Hecker Exec Leach Enters Guilty Plea, Faces 5 Yrs.

Prior to entering an agreement with prosecutors, the former executive of fallen auto mogul Denny Hecker faced 20 years in prison.

Steven Leach, a former executive of Denny Hecker, on Friday pleaded guilty to one count of conspiracy to commit wire fraud and faces up to five years in prison.

Negotiations with prosecutors started last week, and a plea agreement was reached Thursday. Leach was originally charged with 14 counts and faced 20 years in prison. The indictment was later changed to charge him with 15 counts and then it was ultimately changed to charge him with 10 counts. Under the plea agreement, the government agreed to dismiss all charges against Leach in exchange for a plea to a new conspiracy charge that has a maximum sentence of 5 years in prison.

Leach's guilty plea comes just four days after James Carl Gustafson-another former executive of Denny Hecker-pleaded guilty to two counts. Gustafson faces 25 years in prison.

Sentencing proceedings for both Leach and Gustafson have not yet been scheduled.

The plea agreement stated that Leach did not gain anything personally from Hecker's fraud. It also said that Leach was not involved in Hecker's later conduct, which included acts to perpetuate, cover-up, and conceal the fraud in 2008 and 2009. Robert Sicoli, Leach's attorney, said that he and his client were happy that prosecutors agreed that Leach was a minor participant in the scheme.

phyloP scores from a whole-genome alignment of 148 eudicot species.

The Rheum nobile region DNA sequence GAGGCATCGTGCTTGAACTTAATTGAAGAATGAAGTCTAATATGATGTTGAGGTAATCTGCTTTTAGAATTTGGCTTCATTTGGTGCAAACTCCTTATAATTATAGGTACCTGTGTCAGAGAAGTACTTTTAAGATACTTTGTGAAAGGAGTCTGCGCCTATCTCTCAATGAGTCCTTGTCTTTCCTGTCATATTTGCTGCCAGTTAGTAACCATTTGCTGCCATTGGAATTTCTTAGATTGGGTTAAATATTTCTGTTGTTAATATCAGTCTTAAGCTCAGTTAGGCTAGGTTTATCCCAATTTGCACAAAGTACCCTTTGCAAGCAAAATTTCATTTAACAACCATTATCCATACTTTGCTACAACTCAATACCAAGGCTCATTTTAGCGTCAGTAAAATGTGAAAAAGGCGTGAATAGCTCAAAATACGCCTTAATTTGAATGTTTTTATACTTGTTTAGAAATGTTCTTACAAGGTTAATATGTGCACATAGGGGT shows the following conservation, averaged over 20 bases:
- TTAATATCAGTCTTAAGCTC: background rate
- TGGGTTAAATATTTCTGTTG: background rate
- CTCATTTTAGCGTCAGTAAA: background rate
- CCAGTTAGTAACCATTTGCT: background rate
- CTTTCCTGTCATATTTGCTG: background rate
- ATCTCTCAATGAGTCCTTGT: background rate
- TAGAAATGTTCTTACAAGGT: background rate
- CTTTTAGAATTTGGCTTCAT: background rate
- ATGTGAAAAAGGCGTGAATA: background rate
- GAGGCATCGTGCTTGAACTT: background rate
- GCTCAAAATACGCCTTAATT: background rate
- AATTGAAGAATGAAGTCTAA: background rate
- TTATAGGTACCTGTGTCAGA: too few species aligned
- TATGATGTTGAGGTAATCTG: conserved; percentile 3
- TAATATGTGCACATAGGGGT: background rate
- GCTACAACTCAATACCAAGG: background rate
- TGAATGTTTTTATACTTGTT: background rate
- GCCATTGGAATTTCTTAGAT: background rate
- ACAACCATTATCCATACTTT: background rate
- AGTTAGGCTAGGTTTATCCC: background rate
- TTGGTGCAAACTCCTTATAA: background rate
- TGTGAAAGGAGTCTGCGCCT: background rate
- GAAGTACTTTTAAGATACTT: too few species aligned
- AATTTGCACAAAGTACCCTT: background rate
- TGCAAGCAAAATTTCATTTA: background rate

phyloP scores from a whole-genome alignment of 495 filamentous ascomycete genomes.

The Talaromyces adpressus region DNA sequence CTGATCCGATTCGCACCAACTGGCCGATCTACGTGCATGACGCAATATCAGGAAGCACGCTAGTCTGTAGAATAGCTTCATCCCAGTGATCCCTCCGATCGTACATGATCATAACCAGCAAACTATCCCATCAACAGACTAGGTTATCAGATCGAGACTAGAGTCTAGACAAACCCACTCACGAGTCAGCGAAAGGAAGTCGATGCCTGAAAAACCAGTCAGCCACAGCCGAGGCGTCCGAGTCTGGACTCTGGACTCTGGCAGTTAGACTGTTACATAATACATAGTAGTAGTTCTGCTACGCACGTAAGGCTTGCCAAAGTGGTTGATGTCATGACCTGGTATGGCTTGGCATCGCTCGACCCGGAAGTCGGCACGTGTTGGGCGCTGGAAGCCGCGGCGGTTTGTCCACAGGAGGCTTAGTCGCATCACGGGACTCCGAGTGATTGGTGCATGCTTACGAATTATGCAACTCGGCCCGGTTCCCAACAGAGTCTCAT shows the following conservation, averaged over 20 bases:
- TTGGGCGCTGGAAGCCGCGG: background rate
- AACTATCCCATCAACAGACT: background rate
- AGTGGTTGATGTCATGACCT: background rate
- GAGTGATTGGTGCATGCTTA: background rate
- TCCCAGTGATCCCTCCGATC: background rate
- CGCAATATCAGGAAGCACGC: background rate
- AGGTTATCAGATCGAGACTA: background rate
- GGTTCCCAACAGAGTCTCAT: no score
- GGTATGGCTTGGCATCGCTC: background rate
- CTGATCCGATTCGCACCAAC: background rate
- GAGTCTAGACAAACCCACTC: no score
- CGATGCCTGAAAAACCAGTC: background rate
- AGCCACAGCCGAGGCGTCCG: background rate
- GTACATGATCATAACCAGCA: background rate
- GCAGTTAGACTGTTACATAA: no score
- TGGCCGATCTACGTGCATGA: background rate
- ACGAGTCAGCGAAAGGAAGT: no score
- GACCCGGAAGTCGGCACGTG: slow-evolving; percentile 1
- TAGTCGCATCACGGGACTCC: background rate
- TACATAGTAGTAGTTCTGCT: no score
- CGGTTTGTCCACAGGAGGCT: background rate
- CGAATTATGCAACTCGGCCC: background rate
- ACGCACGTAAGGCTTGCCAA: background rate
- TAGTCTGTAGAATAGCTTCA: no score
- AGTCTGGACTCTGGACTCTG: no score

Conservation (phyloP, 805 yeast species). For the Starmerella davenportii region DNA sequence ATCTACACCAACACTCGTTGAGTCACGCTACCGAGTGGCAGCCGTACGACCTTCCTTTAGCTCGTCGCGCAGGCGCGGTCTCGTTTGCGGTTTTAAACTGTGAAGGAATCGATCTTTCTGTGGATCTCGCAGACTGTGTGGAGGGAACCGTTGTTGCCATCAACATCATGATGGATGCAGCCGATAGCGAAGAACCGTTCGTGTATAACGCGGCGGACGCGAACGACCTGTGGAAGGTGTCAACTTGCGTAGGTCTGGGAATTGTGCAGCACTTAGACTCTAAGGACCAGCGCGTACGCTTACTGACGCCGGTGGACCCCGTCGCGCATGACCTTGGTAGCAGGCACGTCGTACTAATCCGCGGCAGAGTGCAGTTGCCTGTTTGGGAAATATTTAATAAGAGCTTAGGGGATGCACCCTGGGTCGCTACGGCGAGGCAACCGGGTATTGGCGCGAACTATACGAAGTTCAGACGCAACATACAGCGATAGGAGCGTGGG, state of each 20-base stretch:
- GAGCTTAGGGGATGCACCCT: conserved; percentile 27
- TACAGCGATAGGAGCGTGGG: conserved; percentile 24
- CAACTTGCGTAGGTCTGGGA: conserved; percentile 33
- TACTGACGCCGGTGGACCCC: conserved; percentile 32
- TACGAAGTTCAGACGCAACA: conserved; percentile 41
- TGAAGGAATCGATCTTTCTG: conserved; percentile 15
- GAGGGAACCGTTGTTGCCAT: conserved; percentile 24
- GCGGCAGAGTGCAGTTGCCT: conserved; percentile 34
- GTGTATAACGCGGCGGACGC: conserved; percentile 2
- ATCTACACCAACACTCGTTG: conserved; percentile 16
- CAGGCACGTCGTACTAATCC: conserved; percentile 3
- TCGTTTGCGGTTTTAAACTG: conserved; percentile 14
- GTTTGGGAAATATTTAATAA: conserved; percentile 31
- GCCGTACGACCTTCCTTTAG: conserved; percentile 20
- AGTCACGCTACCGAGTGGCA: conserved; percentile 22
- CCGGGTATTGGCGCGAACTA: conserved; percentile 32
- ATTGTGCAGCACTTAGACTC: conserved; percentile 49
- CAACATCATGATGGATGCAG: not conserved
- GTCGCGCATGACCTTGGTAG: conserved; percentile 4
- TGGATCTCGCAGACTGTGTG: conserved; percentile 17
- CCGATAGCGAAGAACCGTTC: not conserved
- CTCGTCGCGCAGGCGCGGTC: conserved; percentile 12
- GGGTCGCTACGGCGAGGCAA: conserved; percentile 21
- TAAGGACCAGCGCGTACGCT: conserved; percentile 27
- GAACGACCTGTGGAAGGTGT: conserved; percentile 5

Leach was indicted with Hecker in February for wire fraud and conspiracy to commit wire fraud. He pleaded not guilty a few days later.

While working with Hecker, Leach allegedly falsified documents to lender Chrysler Financial Services, LLC, to obtain $80 million in financing for the purchase of Hyundai vehicles.

In June, Leach filed a motion to have nine of the 14 charges he faced dismissed and requested a trial separate from Hecker. U.S. District Judge Joan Erickson denied both requests in August.

Hecker pleaded guilty on September 7 to two criminal charges-one count of bankruptcy fraud and one count related to conspiracy. Prosecutors agreed to drop the 24 other criminal charges against Hecker in exchange for his guilty pleas.

Hecker had previously pleaded not guilty to all 26 criminal charges that he faced; the charges relate to fraud, conspiracy, money laundering, and bankruptcy fraud. The government had accused Hecker of defrauding lenders by forging documents to obtain more than $100 million in loans.

Hecker filed for Chapter 7 bankruptcy as an individual in June 2009. He was later charged with bankruptcy fraud.

-Melissa Loth